I put my lifetime in-between the paper’s lines.
Prodigy, among New York’s hardcore rap forefathers and one of the genre’s lyrical heavyweights, passed away Tuesday morning following a lifelong battle with sickle cell anemia. He was 42 years young.
Born Albert Johnson, Prodigy was one-half of seminal rap group Mobb Deep. Known for his raw, almost cinematic lyricism, Prodigy lended cold, calculated weight to Havoc’s hellish soundscapes. Together, the duo crafted some of rap’s grimiest – and best – songs.
To no surprise, niche horror continues to be met with antipathy from the mainstream.
The Witch earned Robert Eggers best director at Sundance more than a year ago, and reactions to advanced screenings of the film were such that A24 made the bold decision to give the independent horror a broad theatrical release in the United States. It made sense; championed by critics and bloggers alike and blessed with a superb marketing campaign, The Witch appeared to be the rare horror film that could draw audiences both young and old.
And draw it did, taking in just over $8 million during its first week in mid-February. An exceptional return considering the movie’s $3.5 million budget, sure, but far from the $16 million it tracked for following strong Thursday screening numbers.
So, what happened? Expectation and tradition, unfortunately.
Audiences tend to revolt against films that subvert expectation, that confound logic and invest in the ambient and emotional rather than the graphic. The Witch is no gore fest, and it shares little with its independent horror brethren. As such, casual movie-goers failed to connect with Eggers’ grim folktale (to put it nicely).
This, of course, is a shame because The Witch is one of the finest horror films of recent memory. Continue reading
We have reached the future. I repeat, we have reached the future.
Back in the 80s, as a child you were obsessed with Back to the Future. You just were. Then Back to the Future Part II came out, and you were obsessed with self-lacing sneakers and, of course, hoverboards.
At the time – winter 1989 to be exact – 2015 was so far away. Flying cars seemed plausible. So, too, did roughly 75 Jaws films. We all longed for 2015. Continue reading
I used to write hip-hop album reviews. I know, doesn’t seem that far-fetched at all.
From late 2006 into early 2008, I slammed the likes of Styles P and Sa-Ra (album is kind of dope now – what the hell did I know?) for HipHopSite.com. This was pretty major for me, a young journalist at the time searching for as many writing avenues as I could find. Perhaps more significantly, HipHopSite was the first website on the Internet to cater to rap in a way that spoke to me, and it unquestionably help to cultivate and refine my appreciation of the genre.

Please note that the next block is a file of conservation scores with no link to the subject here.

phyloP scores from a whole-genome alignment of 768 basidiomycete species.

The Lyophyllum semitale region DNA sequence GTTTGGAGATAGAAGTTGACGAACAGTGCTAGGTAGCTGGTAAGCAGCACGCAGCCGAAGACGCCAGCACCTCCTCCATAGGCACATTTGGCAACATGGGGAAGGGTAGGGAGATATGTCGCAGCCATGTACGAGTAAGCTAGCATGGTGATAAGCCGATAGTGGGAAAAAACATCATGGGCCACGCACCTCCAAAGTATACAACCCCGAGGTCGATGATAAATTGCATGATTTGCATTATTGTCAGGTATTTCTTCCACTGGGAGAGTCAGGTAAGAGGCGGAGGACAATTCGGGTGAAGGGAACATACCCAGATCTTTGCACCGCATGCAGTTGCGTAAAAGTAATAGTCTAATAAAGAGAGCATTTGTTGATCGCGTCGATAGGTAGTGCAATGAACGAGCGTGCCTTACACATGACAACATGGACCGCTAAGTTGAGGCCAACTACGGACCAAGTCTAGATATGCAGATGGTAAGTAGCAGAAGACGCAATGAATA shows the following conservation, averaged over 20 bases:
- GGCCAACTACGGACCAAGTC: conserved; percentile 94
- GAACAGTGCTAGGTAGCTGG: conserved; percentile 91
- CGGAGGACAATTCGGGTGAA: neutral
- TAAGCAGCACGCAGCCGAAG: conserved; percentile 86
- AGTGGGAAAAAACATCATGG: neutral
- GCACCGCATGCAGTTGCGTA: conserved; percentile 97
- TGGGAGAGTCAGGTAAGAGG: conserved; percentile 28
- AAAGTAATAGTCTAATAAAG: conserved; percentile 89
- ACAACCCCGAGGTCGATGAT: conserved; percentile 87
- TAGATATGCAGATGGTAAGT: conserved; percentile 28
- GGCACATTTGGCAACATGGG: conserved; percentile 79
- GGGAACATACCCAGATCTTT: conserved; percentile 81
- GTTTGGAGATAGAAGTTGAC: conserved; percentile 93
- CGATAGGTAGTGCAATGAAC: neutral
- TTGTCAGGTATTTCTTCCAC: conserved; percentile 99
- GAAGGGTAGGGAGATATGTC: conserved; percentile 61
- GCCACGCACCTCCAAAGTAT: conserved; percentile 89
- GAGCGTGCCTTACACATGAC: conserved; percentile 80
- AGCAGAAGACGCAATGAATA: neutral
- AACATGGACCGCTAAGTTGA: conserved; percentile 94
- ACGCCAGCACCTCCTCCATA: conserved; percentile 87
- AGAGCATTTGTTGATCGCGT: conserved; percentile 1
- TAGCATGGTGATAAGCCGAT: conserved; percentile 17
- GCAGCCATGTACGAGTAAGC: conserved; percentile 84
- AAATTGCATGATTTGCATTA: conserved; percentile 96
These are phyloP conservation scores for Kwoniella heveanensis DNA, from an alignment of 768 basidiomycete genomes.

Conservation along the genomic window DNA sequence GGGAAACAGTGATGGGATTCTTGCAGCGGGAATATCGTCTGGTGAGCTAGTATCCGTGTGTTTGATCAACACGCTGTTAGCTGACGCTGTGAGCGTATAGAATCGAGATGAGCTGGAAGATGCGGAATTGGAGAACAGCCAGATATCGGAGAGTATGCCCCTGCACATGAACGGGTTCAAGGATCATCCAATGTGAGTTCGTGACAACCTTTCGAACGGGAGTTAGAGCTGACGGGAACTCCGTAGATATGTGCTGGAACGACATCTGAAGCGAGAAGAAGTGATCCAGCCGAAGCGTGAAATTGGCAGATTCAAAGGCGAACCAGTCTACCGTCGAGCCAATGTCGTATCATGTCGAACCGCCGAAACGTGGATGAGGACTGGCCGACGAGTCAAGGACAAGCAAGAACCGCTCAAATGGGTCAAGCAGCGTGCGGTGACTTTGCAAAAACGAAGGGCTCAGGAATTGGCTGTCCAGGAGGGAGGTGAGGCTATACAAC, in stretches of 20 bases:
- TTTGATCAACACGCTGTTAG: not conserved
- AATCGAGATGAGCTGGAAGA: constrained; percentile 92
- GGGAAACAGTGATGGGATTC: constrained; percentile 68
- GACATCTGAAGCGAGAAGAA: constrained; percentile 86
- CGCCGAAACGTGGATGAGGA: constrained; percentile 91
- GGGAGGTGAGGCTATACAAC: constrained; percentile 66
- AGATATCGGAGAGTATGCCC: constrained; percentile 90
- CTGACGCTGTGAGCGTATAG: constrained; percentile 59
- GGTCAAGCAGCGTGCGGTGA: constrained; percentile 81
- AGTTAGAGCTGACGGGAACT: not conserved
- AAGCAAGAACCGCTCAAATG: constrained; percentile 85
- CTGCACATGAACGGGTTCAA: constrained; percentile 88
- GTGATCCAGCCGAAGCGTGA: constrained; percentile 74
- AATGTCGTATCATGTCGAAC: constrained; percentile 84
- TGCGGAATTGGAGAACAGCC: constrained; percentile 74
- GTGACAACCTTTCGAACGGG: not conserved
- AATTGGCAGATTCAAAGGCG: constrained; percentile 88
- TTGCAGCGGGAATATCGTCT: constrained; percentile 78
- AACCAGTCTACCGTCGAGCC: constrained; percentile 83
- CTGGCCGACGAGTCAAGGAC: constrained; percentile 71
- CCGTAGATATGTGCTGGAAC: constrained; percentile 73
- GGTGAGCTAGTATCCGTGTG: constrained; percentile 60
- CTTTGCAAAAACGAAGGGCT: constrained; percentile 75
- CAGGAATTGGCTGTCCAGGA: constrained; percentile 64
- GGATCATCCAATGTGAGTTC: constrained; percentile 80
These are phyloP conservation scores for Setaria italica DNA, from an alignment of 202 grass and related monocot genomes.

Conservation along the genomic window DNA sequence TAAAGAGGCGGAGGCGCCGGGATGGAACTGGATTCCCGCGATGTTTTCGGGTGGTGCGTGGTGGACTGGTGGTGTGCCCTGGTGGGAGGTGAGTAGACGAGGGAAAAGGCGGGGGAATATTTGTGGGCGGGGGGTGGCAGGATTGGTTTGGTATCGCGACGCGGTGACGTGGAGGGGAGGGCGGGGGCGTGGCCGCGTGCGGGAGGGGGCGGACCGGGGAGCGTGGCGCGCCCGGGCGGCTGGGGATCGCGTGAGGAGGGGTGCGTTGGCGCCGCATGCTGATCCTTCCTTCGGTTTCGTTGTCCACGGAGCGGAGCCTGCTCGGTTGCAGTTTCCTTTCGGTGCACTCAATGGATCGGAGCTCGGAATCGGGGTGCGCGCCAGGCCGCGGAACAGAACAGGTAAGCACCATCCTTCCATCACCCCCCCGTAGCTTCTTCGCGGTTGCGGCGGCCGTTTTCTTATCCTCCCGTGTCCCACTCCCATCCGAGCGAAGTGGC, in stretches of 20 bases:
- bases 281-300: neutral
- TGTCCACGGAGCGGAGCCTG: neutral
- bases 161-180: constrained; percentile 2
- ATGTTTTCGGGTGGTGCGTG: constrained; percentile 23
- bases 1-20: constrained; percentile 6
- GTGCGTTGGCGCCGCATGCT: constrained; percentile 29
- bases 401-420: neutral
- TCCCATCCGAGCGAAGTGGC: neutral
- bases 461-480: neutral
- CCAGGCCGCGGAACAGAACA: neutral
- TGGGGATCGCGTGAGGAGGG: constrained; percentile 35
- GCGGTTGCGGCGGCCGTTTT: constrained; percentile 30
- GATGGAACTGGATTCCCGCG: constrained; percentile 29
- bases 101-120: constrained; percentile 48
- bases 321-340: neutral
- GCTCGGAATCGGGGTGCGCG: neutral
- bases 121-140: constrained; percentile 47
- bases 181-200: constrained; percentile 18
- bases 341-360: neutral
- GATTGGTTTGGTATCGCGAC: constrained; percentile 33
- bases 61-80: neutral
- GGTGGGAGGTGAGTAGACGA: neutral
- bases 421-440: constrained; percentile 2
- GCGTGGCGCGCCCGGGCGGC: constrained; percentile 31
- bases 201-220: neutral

This was the place where I first heard Skew It On The Bar-B and Nas Is Like. I remember the goosebumps that accompanied the opening drums of the latter like it was yesterday. As such, HipHopSite will always hold a significant place in my life.
This one somehow slipped past me when it dropped a month or so ago. Thankfully the Internet is here to remedy the situation.
Kaytranada hit BBC 1 in January to unleash this syrupy beauty from The Internet, entitled Girl. Just waves and waves of lushness here – it’s a gorgeous piece of music.
OutKast’s much-ballyhooed reunion may not have quite lived up to the hype, but this year’s Coachella music festival still managed to spawn some memorable hip-hop performances. At the top of that list was clearly a peerless set from Nas, which you can view in full below.
As we approach the 20th anniversary of Nasir’s seminal debut LP Illmatic (tomorrow to be exact), the rapper paid homage by performing the entire album, along with various choice cuts from the rest of his catalog. It makes for quality viewing.
That said, where was AZ?
Cap is back, and apparently America – indeed the globe – is happy to see him. Captain America: The Winter Soldier took in more than $300 million worldwide in its debut weekend, a number that nearly matches the entire run of Steve Rogers’ first standalone foray into theaters, 2011’s First Avenger which grossed $371 million worldwide.
The numbers are well deserved. Winter Soldier is superb, a film that transforms the series – and indeed the Marvel cinematic universe – by thrusting Captain American into modern day espionage. It’s an action-intense throwback to 70s political thrillers that, despite its grand ambition, remains surprisingly grounded – that is, as long as you approach the over-the-top action sequences (which are supremely constructed, mind you) with some sense of playfulness.
BEST NEWS EVER.
Well, not the best news ever, but undoubtedly the best news that has come across my desk this week.
North Carolina hybrid big man James Michael McAdoo announced Thursday that he will forego his senior year of eligibility and enter this June’s NBA Draft. I’m sure Roy Williams is devastated by the news.
Why McAdoo, who is projected to be a late first-round to early second-round selection, made this decision is unknown – his professional stock couldn’t be much lower – and I don’t really care. I’m just happy that Chapel Hill has finally rid itself of one of the most overrated recruits in Tar Heel history.
‘Do you own books?’
Get this, people: I like football. I know, crazy, right? Well, you’ll be surprised to know that many of my friends share this sentiment.
One of these friends, a not-so-happy soul we’ll refer to in this space as Fan, had himself a merry little meltdown during last week’s draw for the 2014 FIFA World Cup. So incensed was Fan that he unleashed a torrent of emails to me – and assorted brethren – denouncing Sepp Blatter & Co. in the most viciously entertaining fashion. Taste it, Sepp.
Enough with the backstory then. Without any further ado, I present to you the email chain in all of its unabashed splendor. The vitriol is strong with this one.